I was washing dishes, and it was unmistakable; I could smell my grandparent’s home. A mixture of dampness, mountain air, old furniture, and an old house. Only a ghost of a scent, it lingered for a moment and almost as soon as I recognized it and labeled it, it drifted away. Leaving me inhaling, searching for the source, yearning for the feeling of home it brought.
This happens, and I’m always awash in memories. One in particular of an old wooden bridge spanning a dried creek bed. The bridge that led to a hill and a gravel road where the two creeks crossed: our favorite place to walk and skip stones. I could never skip stones, but my grandmother could. Her strong hands, covered in age spots would curl around my chubby fingers and guide my hand to release the flat, carefully picked skipping stone. And it would plunk and sink decidedly into the water while hers always glided at least three times across the surface before delicately finding the bottom.
The thing about that bridge is we always came back across it on our way home, usually to ice cream cones and rocking chairs on the porch. And right now there are many bridges spanning different distances, and we are straddling them all. We are bridging from childhood to adolescence, from toddler to preschooler, from early elementary school to big kid. I am bridging from young mom to older mom, from newly married to simply married. Or maybe it is bridging from young to older, from naive to more mature. In many ways, we are all on a cusp.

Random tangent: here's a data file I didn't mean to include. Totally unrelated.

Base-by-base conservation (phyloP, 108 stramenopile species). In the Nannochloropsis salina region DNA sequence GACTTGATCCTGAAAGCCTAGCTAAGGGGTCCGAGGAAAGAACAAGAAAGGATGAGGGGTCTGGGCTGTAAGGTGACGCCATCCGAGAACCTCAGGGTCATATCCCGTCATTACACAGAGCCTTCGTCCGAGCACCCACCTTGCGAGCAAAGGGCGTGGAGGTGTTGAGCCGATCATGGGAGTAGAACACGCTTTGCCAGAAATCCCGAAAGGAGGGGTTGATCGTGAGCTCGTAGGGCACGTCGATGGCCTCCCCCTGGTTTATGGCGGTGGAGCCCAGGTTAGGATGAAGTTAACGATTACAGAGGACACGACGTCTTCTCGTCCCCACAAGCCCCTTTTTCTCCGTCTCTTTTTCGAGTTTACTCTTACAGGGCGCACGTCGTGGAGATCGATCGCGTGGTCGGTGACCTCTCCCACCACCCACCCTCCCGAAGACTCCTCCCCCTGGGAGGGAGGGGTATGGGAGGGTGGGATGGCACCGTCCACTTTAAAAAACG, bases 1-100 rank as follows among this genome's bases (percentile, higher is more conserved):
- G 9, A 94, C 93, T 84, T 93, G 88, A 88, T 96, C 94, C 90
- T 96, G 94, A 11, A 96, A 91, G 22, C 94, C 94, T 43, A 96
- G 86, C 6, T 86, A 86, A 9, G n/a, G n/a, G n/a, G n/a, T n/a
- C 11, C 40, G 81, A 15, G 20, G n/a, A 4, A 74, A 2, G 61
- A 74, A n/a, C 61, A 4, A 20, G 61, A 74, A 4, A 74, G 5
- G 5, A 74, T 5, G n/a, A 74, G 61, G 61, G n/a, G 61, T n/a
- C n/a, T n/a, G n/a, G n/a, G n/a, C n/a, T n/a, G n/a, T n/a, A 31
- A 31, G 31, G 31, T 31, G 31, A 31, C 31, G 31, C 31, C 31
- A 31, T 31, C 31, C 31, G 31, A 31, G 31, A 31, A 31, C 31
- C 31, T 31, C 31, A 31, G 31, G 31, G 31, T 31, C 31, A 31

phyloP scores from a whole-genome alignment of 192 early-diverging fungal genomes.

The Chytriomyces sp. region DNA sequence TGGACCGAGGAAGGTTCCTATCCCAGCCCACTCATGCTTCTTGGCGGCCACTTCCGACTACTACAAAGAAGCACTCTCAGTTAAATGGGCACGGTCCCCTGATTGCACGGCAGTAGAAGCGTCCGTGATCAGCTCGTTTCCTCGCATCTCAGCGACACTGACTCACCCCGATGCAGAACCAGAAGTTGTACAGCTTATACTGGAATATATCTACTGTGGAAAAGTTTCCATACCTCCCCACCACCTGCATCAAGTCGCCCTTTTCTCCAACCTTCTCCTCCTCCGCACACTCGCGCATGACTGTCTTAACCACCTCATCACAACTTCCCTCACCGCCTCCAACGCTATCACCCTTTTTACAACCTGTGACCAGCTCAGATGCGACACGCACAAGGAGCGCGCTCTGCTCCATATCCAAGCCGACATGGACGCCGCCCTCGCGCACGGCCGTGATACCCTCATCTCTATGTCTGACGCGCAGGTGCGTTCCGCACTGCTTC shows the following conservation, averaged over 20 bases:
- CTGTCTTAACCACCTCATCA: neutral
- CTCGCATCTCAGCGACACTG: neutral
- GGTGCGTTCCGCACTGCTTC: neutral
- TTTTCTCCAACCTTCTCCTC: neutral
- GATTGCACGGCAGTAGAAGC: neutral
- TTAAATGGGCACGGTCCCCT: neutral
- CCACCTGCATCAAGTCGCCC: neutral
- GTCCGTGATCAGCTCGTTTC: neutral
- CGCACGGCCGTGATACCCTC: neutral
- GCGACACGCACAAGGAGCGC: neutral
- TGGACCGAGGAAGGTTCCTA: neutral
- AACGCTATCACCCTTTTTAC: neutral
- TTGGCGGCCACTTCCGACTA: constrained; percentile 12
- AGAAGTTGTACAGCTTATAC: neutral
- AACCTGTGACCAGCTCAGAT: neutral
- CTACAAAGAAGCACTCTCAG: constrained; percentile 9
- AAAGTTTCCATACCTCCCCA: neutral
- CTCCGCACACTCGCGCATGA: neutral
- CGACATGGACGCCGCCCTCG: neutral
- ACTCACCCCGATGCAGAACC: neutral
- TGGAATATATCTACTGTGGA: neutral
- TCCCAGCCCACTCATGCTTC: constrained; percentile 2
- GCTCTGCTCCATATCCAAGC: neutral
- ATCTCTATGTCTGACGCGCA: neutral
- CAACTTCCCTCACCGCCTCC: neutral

Lately I’ve been examining my boys’ faces, searching pointedly for the soft, curvy lines of their babyhood and early childhood. Instead finding that those lines are quietly being erased and redrawn a bit more angularly, a bit more defined and particular, and sometimes I can glimpse the grown men they will become. And then when I examine myself in the mirror and see my own lines where there was once smoothness, crinkles by my eyes, creases around my mouth, it startles me to see the grown woman I’ve become. And the mother I am still becoming as I learn to guide them across their bridges with a mixture of support and freedom.
It is frightening to step across, now the expert guiding smaller hands. We continue to grow and change and encounter these bridges to new hills and gravel roads and creeks. We struggle to skip stones and depend on each other for guidance to land perfectly and softly on the surface. We may not be able to return to where we once were, to recross the bridges we have traversed. But ice cream and rocking chairs and porches? Those will always be there: spanning the distance, the time, the generations and bringing us home.